Public Debate in Russia

Matters of (Dis)order

Edited by Nikolai Vakhtin, Boris Firsov

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An interdisciplinary study of Russian public debate past and present

Can we trace attempts taken in Russian history to overcome the inability to speak publicly? How do different social groups in modern Russia cope with situations when they have to participate in a public discussion and arrive at a compromise? What historic, sociological, linguistic, and psychological reasons underlie intolerance towards different opinions? Can this situation be changed?

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Introduction: Nikolai Vakhtin, Boris Firsov

Chapter 1: The discourse of argumentation in totalitarian language and post-Soviet communication failures, Nikolai Vakhtin

Chapter 2: Russian and Newspeak: between Myth and Reality, Maxim Krongauz

Chapter 3: ‘A Society that Speaks Concordantly’ or Mechanisms of Communication of Government and Society in Old and New Russia, Dmitrii Kalugin

Chapter 4: Legal Literature ‘for the People’ and the Use of Language (Late Nineteenth and Early Twentieth Century), Michel Tissier

Chapter 5: ‘How to Write to the Newspapers’: Language and Power at the Birth of Soviet Public Language, Catriona Kelly

Chapter 6:The Rhetoric of the Social(ist) Meeting in Literature and Cinema, Valerii V’iugin

Chapter 7: Was Official Discourse Hegemonic? Boris Firsov

Chapter 8: Attempts to overcome ‘public aphasia’: an analysis of public discussions in Russia at the beginning of the twenty-first century, Boris Gladarev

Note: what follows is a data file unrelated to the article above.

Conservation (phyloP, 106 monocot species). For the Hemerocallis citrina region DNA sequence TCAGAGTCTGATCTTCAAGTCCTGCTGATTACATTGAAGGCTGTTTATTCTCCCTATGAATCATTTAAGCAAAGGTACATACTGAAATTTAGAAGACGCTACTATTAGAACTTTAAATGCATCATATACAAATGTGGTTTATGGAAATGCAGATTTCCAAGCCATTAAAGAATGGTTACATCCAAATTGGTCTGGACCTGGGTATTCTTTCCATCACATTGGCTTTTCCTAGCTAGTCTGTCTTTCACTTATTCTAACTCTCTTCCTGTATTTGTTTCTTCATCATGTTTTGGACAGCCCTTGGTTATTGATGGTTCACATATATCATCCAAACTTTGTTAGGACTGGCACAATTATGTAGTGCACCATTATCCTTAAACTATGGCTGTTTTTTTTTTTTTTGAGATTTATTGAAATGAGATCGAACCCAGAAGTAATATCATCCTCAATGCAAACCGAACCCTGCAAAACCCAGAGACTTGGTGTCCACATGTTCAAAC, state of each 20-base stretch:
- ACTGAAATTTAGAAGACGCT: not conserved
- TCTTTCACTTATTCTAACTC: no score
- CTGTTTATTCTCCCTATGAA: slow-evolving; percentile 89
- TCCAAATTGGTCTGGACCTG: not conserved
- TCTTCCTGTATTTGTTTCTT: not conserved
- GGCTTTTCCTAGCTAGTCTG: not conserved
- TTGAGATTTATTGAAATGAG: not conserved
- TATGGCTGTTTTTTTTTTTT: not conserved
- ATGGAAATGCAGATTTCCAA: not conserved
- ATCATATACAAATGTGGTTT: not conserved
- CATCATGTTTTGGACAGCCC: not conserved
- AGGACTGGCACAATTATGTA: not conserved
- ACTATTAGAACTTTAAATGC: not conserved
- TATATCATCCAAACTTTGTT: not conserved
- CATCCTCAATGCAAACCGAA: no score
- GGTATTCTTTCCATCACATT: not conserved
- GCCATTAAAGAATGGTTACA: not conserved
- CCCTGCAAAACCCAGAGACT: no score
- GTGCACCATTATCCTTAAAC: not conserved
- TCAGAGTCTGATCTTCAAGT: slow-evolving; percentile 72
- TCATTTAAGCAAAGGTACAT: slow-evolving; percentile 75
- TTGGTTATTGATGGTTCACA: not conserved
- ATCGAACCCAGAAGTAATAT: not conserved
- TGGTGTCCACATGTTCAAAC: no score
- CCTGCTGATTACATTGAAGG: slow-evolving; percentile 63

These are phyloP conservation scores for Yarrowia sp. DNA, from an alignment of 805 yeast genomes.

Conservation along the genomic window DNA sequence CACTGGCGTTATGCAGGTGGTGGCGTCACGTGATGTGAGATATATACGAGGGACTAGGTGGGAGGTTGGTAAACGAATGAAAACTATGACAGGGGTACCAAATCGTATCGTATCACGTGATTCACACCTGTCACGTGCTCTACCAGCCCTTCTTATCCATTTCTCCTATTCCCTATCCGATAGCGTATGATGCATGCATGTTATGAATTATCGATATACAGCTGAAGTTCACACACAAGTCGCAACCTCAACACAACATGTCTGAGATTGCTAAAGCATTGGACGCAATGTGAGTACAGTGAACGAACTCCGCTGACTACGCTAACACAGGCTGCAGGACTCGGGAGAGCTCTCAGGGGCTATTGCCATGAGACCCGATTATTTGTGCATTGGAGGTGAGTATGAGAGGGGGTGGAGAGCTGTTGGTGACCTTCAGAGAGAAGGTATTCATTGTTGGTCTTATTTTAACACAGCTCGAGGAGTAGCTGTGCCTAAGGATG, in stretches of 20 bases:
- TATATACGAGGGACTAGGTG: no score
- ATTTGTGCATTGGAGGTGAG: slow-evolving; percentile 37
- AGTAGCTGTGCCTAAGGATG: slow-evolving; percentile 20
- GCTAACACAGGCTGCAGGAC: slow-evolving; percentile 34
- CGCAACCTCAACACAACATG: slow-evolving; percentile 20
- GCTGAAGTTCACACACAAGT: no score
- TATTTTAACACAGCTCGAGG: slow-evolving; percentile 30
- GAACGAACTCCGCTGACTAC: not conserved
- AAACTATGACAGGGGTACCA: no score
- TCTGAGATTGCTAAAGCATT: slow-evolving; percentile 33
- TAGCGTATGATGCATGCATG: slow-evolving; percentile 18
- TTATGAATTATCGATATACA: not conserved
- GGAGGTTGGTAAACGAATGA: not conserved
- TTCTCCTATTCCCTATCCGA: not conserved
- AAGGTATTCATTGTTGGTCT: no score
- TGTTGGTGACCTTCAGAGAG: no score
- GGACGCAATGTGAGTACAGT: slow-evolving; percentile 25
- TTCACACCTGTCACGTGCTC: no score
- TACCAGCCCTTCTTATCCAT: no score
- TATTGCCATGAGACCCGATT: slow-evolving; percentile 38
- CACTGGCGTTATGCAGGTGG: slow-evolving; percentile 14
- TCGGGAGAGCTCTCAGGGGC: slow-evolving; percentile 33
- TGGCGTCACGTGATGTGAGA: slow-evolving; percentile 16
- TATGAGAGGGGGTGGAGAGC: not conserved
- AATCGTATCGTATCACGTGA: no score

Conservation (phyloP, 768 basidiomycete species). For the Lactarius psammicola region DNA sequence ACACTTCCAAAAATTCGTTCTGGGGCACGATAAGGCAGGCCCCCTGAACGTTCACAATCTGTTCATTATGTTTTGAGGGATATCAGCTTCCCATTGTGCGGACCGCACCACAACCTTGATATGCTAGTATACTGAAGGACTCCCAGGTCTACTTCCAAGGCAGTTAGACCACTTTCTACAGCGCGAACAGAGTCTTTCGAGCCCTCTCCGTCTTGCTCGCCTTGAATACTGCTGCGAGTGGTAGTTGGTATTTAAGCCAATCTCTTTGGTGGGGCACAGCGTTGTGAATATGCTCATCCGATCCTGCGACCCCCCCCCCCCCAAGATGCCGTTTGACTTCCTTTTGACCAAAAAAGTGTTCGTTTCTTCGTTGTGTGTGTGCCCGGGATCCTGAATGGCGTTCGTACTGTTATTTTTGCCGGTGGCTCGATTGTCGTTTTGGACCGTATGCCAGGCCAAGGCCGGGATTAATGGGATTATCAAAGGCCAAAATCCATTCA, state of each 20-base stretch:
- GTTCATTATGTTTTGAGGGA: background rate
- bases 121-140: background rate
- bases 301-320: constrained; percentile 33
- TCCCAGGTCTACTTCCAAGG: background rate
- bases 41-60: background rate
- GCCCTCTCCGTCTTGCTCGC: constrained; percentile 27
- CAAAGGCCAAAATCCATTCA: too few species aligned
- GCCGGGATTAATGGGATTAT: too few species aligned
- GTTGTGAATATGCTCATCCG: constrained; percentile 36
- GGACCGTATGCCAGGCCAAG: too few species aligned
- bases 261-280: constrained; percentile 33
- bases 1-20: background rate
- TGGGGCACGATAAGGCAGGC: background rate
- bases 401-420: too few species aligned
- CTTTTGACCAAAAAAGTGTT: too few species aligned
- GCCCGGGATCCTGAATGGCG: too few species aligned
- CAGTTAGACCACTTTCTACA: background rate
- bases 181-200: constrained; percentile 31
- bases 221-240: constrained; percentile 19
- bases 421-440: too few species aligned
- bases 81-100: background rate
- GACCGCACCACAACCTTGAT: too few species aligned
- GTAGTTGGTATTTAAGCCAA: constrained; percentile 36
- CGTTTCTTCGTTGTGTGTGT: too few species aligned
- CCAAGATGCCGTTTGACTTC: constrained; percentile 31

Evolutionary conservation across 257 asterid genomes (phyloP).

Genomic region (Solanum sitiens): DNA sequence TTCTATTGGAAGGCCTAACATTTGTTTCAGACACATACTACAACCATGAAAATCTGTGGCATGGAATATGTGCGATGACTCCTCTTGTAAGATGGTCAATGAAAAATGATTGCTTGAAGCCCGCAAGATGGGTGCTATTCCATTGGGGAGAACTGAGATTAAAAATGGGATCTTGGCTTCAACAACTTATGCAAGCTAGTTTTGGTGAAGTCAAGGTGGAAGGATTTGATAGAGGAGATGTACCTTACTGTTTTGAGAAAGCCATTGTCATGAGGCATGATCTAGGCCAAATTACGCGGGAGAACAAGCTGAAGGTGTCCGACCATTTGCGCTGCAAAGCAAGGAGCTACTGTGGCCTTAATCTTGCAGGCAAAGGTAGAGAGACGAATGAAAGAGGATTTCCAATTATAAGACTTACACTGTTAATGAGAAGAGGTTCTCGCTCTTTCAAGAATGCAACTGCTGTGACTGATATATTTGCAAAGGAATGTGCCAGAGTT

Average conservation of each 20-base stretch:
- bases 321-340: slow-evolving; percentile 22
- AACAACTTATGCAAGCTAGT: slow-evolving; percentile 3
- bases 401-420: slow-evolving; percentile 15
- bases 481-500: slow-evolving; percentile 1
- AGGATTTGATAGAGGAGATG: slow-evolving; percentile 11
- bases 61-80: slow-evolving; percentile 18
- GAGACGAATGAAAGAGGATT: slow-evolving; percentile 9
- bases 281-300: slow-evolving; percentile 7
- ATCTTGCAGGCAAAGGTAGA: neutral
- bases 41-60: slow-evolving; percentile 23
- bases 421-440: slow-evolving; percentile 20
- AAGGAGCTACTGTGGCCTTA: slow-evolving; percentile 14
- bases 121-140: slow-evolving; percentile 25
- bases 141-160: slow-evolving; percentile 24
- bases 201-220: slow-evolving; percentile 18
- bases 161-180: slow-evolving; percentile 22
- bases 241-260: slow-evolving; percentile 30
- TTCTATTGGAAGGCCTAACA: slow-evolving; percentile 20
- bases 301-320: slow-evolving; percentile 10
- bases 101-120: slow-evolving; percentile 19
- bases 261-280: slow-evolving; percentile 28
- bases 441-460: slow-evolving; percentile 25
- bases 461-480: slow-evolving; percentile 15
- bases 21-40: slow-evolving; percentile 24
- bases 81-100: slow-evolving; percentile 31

Chapter 9: Allotment Associations in Search of a New Meaning, Alexandra Kasatkina

Chapter 10: ‘Distances of Vast Dimensions...’: Official versus Public Language (material from meetings of the organising committees of mass meetings and events, January–February 2012), Kapitolina Fedorova

Chapter 11: Insides made public: Talking publicly about personal in post-Soviet media culture (the example of the Fashion Verdict programme), Juliia Lerner, Klavdiia Zbenovich

Chapter 12: Distorted Speech and Aphasia in Satirical Counter-discourse: Oleg Kozyrev’s Internet Videos ‘Rulitiki’, Lara Ryazanova-Clarke

Chapter 13: The Past and Future of Russian Public Language, Oleg Kharkhordin

About the Authors

Nikolai Vakhtin is University Professor of Arctic Social Studies at the European University, St Petersburg.

Boris Firsov is Researcher Emeritus at the European University, St Petersburg.

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